Monday, September 2, 2013

Welcome HRS Airfreight (including the Instrument Team)!!

Here We Go At Last! :)  The HRS airfreight arrived in SA on Thursday 29 August & was sent up to Sutherland the next day.  The 15 crates were carefully unloaded & deposited, as if by a giant optical Easter Bunny, all over the recently cleaned-out spectrometer room...

Fragile stickers Everywhere - here's the crate containing the large collimator mirror...

& the heart of the instrument: the enormous échelle grating.

The grating crate weighed in at 90 kg & was valued at slightly less than £200k, more than three million Rand.

To our mild horror - a shock-watch indicator on one of the crates had been triggered in transit, suggesting that something of unspecified unpleasantness had happened to it along the way :(

Although Crate #5 was one of the "cheap" ones valued at just £15k, it did contain some rather fragile (& of course essential) components, including the dichroic that splits the light into the red & blue channels, & the 2 cross-dispersers that separate the échelle orders.  Careful inspection of the crate's contents would be necessary.

The other critical sub-system to be delivered to SALT (albeit via a more circuitous route than the crates took) was the instrument team from Durham's Centre for Advanced Instrumentation.  Seen below are Eddy Younger (software engineer), Luke Tyas (who did his PhD on HRS & is currently based in Cape Town, aka SAAO/SALT's own Iron Man), David Bramall (mechanical engineer) & Jürgen Schmoll (optics guru).

Some gawking was in order while getting acquainted with the telescope.

Having done the tourist thing, the main job for the day was to get settled in (thank you Tech Ops for all the help, including providing safety shoes for us!) & then to open up the crates & check that everything's in good shape - particularly the contents of crate #5.  Eddy promptly launched into getting the computers going & they all seem happy.

The rest of us set about moving the various optical components into SALT's mirror coating facility (the room fondly remembered for the many, many months spent in there during the SALT Image Quality Fix), which is again to serve as a clean(ish) room for some of the delicate optical work to follow in the next week or 2.  With the optical bench in place, the first element to be inspected was the blue camera's Volume Phase Holographic Grating (VPHG) cross disperser - Beautiful...

The red camera's one looks fantastic too :)  Whew!  The "missing" sections of the cells are not a result of rough handling, but allow the cross-dispersers to be placed appropriately close to the camera optics.

Here's Jürgen unwrapping the dichroic - happily no rattling or scratching sounds while handling the well-wrapped beam-splitter...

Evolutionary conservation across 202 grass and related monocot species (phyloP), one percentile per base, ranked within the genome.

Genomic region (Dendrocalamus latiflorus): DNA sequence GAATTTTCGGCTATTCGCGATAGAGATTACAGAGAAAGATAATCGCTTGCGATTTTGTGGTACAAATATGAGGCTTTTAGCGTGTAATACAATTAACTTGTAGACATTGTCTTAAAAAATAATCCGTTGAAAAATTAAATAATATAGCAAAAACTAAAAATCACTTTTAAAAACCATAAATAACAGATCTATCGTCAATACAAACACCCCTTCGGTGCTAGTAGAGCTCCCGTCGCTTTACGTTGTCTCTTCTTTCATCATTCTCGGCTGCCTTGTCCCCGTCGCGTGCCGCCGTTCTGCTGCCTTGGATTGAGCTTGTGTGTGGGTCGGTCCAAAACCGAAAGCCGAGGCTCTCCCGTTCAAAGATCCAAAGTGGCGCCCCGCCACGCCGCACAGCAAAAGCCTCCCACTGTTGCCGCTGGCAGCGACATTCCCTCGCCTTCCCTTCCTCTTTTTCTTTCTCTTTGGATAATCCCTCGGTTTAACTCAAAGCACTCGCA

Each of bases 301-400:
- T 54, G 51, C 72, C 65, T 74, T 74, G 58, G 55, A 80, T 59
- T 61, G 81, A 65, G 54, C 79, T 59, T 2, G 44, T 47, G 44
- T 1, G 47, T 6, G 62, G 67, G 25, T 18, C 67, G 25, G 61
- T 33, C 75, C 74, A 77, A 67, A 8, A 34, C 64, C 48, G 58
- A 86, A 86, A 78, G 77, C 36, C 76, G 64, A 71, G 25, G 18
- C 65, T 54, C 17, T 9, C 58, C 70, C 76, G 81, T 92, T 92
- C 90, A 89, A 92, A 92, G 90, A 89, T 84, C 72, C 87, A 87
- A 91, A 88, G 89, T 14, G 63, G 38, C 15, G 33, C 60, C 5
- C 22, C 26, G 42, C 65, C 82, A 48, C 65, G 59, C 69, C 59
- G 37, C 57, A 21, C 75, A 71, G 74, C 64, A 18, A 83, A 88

Indeed, all's well with the dichroic too :)

This remarkable element splits the light into the 2 channels by allowing red light to pass straight through while light blueward of ~555 nm gets reflected.

Next it was time to check the mirrors for each arm - first the red fold flat...

& the spherically figured red pupil mirror.

Then the blue arm's fold flat.

The distinctive golden colour of the Zerodur (the same low-expansion glass ceramic that SALT's Spherical Aberration Corrector mirrors are made of) is visible when the mirror is viewed from behind.

Here's the blue pupil mirror - structurally identical to the red one, but with a different coating that's optimised for blue performamce.

Lastly, the grating was hauled out of the spectrometer room & placed in the clean room where it will be installed in its cell at a later stage.

We're quite relieved to have had a day to get organised up here before the shipping container is delivered.  All the heavy weather in Cape Town led to some delays in getting the ship (which arrived in Table Bay on Friday evening) unloaded & the cargo through customs.  However, it's now scheduled to travel up first thing tomorrow morning & be here before lunchtime - so we have another exciting day coming up!

PS - for those not familiar with the optical layout of the instrument, here's where all the bits mentioned above fit in...


  1. Thanks for a very informative report and good luck in the day's that lay ahead.
    Keith Johnson.

  2. Thanks for the comprehensive report. Glad to see everything arrived safely.

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  4. Using air freight methods to ship products seems to be really quick and convenient. I can imagine how it must have taken a really long time for things to be shipped by land or by sea. It must have taken a very long time for things to be shipped to places that are hundreds of miles away. Air freight seems to be so much quicker.

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